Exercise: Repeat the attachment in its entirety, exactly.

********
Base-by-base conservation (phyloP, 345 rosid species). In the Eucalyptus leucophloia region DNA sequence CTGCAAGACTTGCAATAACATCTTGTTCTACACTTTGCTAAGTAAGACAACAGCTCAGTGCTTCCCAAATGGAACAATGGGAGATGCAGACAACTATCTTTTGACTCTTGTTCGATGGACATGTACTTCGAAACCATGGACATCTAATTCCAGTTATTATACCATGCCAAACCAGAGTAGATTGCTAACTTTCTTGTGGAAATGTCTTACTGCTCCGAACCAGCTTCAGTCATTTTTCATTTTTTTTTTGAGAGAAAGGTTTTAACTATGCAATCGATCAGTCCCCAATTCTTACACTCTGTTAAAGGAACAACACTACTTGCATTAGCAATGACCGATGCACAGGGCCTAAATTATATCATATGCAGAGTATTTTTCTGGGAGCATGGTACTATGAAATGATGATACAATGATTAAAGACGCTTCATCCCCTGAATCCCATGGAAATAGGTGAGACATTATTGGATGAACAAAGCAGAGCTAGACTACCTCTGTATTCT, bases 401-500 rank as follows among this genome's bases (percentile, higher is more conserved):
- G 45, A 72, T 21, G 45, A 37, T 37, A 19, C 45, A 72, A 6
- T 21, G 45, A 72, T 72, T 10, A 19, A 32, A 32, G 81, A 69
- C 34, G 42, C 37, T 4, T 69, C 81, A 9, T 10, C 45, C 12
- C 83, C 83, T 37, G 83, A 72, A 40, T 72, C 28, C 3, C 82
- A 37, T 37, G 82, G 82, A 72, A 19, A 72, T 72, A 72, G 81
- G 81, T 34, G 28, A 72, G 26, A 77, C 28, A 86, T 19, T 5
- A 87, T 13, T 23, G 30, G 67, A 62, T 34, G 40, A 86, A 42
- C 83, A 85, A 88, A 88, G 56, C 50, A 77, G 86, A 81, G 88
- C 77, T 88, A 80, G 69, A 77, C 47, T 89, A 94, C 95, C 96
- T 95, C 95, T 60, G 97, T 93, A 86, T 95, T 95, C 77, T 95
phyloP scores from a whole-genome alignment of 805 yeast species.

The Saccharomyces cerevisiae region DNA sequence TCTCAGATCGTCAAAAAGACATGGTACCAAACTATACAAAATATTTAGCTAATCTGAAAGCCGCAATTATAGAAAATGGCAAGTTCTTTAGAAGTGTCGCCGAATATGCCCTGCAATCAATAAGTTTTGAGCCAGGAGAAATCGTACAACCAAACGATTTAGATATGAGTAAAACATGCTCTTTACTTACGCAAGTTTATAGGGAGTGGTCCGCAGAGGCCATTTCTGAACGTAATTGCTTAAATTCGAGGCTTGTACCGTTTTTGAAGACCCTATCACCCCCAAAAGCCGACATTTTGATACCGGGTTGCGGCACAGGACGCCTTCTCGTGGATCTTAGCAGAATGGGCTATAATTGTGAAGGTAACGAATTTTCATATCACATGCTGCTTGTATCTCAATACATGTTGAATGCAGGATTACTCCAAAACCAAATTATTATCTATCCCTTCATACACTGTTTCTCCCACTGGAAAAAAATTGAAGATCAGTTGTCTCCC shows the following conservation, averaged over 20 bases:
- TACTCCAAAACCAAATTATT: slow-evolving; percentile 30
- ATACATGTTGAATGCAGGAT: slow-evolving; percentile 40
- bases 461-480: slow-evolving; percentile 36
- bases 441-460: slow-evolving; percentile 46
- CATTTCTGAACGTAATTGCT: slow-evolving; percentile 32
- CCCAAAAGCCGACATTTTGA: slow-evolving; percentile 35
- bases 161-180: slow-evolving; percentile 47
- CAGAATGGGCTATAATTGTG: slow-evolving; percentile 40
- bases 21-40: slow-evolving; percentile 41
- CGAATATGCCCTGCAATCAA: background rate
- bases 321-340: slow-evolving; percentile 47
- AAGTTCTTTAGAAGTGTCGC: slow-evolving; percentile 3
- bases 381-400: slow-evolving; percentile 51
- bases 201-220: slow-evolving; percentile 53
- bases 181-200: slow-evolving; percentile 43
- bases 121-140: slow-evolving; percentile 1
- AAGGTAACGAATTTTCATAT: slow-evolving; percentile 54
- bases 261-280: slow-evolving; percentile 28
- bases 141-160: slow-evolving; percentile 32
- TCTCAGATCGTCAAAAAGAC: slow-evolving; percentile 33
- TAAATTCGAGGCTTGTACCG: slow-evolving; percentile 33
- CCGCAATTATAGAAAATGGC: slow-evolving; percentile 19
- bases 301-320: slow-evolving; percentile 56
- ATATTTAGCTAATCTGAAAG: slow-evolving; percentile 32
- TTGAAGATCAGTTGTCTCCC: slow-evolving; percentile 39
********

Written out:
Base-by-base conservation (phyloP, 345 rosid species). In the Eucalyptus leucophloia region DNA sequence CTGCAAGACTTGCAATAACATCTTGTTCTACACTTTGCTAAGTAAGACAACAGCTCAGTGCTTCCCAAATGGAACAATGGGAGATGCAGACAACTATCTTTTGACTCTTGTTCGATGGACATGTACTTCGAAACCATGGACATCTAATTCCAGTTATTATACCATGCCAAACCAGAGTAGATTGCTAACTTTCTTGTGGAAATGTCTTACTGCTCCGAACCAGCTTCAGTCATTTTTCATTTTTTTTTTGAGAGAAAGGTTTTAACTATGCAATCGATCAGTCCCCAATTCTTACACTCTGTTAAAGGAACAACACTACTTGCATTAGCAATGACCGATGCACAGGGCCTAAATTATATCATATGCAGAGTATTTTTCTGGGAGCATGGTACTATGAAATGATGATACAATGATTAAAGACGCTTCATCCCCTGAATCCCATGGAAATAGGTGAGACATTATTGGATGAACAAAGCAGAGCTAGACTACCTCTGTATTCT, bases 401-500 rank as follows among this genome's bases (percentile, higher is more conserved):
- G 45, A 72, T 21, G 45, A 37, T 37, A 19, C 45, A 72, A 6
- T 21, G 45, A 72, T 72, T 10, A 19, A 32, A 32, G 81, A 69
- C 34, G 42, C 37, T 4, T 69, C 81, A 9, T 10, C 45, C 12
- C 83, C 83, T 37, G 83, A 72, A 40, T 72, C 28, C 3, C 82
- A 37, T 37, G 82, G 82, A 72, A 19, A 72, T 72, A 72, G 81
- G 81, T 34, G 28, A 72, G 26, A 77, C 28, A 86, T 19, T 5
- A 87, T 13, T 23, G 30, G 67, A 62, T 34, G 40, A 86, A 42
- C 83, A 85, A 88, A 88, G 56, C 50, A 77, G 86, A 81, G 88
- C 77, T 88, A 80, G 69, A 77, C 47, T 89, A 94, C 95, C 96
- T 95, C 95, T 60, G 97, T 93, A 86, T 95, T 95, C 77, T 95
phyloP scores from a whole-genome alignment of 805 yeast species.

The Saccharomyces cerevisiae region DNA sequence TCTCAGATCGTCAAAAAGACATGGTACCAAACTATACAAAATATTTAGCTAATCTGAAAGCCGCAATTATAGAAAATGGCAAGTTCTTTAGAAGTGTCGCCGAATATGCCCTGCAATCAATAAGTTTTGAGCCAGGAGAAATCGTACAACCAAACGATTTAGATATGAGTAAAACATGCTCTTTACTTACGCAAGTTTATAGGGAGTGGTCCGCAGAGGCCATTTCTGAACGTAATTGCTTAAATTCGAGGCTTGTACCGTTTTTGAAGACCCTATCACCCCCAAAAGCCGACATTTTGATACCGGGTTGCGGCACAGGACGCCTTCTCGTGGATCTTAGCAGAATGGGCTATAATTGTGAAGGTAACGAATTTTCATATCACATGCTGCTTGTATCTCAATACATGTTGAATGCAGGATTACTCCAAAACCAAATTATTATCTATCCCTTCATACACTGTTTCTCCCACTGGAAAAAAATTGAAGATCAGTTGTCTCCC shows the following conservation, averaged over 20 bases:
- TACTCCAAAACCAAATTATT: slow-evolving; percentile 30
- ATACATGTTGAATGCAGGAT: slow-evolving; percentile 40
- bases 461-480: slow-evolving; percentile 36
- bases 441-460: slow-evolving; percentile 46
- CATTTCTGAACGTAATTGCT: slow-evolving; percentile 32
- CCCAAAAGCCGACATTTTGA: slow-evolving; percentile 35
- bases 161-180: slow-evolving; percentile 47
- CAGAATGGGCTATAATTGTG: slow-evolving; percentile 40
- bases 21-40: slow-evolving; percentile 41
- CGAATATGCCCTGCAATCAA: background rate
- bases 321-340: slow-evolving; percentile 47
- AAGTTCTTTAGAAGTGTCGC: slow-evolving; percentile 3
- bases 381-400: slow-evolving; percentile 51
- bases 201-220: slow-evolving; percentile 53
- bases 181-200: slow-evolving; percentile 43
- bases 121-140: slow-evolving; percentile 1
- AAGGTAACGAATTTTCATAT: slow-evolving; percentile 54
- bases 261-280: slow-evolving; percentile 28
- bases 141-160: slow-evolving; percentile 32
- TCTCAGATCGTCAAAAAGAC: slow-evolving; percentile 33
- TAAATTCGAGGCTTGTACCG: slow-evolving; percentile 33
- CCGCAATTATAGAAAATGGC: slow-evolving; percentile 19
- bases 301-320: slow-evolving; percentile 56
- ATATTTAGCTAATCTGAAAG: slow-evolving; percentile 32
- TTGAAGATCAGTTGTCTCCC: slow-evolving; percentile 39